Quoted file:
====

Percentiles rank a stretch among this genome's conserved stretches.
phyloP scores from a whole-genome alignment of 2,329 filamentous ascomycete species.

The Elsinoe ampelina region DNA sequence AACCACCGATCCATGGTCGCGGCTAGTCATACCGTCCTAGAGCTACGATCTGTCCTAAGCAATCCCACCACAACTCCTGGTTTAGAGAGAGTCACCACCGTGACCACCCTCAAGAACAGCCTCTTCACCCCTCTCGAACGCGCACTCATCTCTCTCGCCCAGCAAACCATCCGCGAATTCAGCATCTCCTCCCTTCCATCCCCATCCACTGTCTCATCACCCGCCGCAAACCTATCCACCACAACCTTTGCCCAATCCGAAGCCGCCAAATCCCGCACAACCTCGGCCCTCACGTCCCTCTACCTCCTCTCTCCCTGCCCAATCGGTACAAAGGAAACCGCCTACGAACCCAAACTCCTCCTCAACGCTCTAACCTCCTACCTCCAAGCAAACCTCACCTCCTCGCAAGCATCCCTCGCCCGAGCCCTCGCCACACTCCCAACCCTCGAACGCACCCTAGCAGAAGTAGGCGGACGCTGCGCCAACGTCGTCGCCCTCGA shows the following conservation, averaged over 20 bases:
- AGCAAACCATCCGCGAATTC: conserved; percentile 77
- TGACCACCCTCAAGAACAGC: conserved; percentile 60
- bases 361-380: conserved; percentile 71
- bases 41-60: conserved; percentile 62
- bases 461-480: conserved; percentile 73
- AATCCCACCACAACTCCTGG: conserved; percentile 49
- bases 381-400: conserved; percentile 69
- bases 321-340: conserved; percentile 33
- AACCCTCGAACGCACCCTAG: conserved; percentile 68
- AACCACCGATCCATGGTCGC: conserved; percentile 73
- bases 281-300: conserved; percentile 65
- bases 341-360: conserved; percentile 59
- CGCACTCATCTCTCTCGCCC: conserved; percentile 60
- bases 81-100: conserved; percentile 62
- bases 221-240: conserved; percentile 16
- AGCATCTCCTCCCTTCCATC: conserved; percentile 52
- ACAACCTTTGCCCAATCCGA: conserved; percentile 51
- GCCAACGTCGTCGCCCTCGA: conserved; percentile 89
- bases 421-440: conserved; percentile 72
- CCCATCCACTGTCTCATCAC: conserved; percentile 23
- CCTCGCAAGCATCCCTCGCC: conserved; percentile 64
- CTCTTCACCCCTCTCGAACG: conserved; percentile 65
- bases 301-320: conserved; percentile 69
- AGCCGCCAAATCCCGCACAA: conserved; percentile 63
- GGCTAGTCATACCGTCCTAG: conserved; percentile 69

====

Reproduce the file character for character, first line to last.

Percentiles rank a stretch among this genome's conserved stretches.
phyloP scores from a whole-genome alignment of 2,329 filamentous ascomycete species.

The Elsinoe ampelina region DNA sequence AACCACCGATCCATGGTCGCGGCTAGTCATACCGTCCTAGAGCTACGATCTGTCCTAAGCAATCCCACCACAACTCCTGGTTTAGAGAGAGTCACCACCGTGACCACCCTCAAGAACAGCCTCTTCACCCCTCTCGAACGCGCACTCATCTCTCTCGCCCAGCAAACCATCCGCGAATTCAGCATCTCCTCCCTTCCATCCCCATCCACTGTCTCATCACCCGCCGCAAACCTATCCACCACAACCTTTGCCCAATCCGAAGCCGCCAAATCCCGCACAACCTCGGCCCTCACGTCCCTCTACCTCCTCTCTCCCTGCCCAATCGGTACAAAGGAAACCGCCTACGAACCCAAACTCCTCCTCAACGCTCTAACCTCCTACCTCCAAGCAAACCTCACCTCCTCGCAAGCATCCCTCGCCCGAGCCCTCGCCACACTCCCAACCCTCGAACGCACCCTAGCAGAAGTAGGCGGACGCTGCGCCAACGTCGTCGCCCTCGA shows the following conservation, averaged over 20 bases:
- AGCAAACCATCCGCGAATTC: conserved; percentile 77
- TGACCACCCTCAAGAACAGC: conserved; percentile 60
- bases 361-380: conserved; percentile 71
- bases 41-60: conserved; percentile 62
- bases 461-480: conserved; percentile 73
- AATCCCACCACAACTCCTGG: conserved; percentile 49
- bases 381-400: conserved; percentile 69
- bases 321-340: conserved; percentile 33
- AACCCTCGAACGCACCCTAG: conserved; percentile 68
- AACCACCGATCCATGGTCGC: conserved; percentile 73
- bases 281-300: conserved; percentile 65
- bases 341-360: conserved; percentile 59
- CGCACTCATCTCTCTCGCCC: conserved; percentile 60
- bases 81-100: conserved; percentile 62
- bases 221-240: conserved; percentile 16
- AGCATCTCCTCCCTTCCATC: conserved; percentile 52
- ACAACCTTTGCCCAATCCGA: conserved; percentile 51
- GCCAACGTCGTCGCCCTCGA: conserved; percentile 89
- bases 421-440: conserved; percentile 72
- CCCATCCACTGTCTCATCAC: conserved; percentile 23
- CCTCGCAAGCATCCCTCGCC: conserved; percentile 64
- CTCTTCACCCCTCTCGAACG: conserved; percentile 65
- bases 301-320: conserved; percentile 69
- AGCCGCCAAATCCCGCACAA: conserved; percentile 63
- GGCTAGTCATACCGTCCTAG: conserved; percentile 69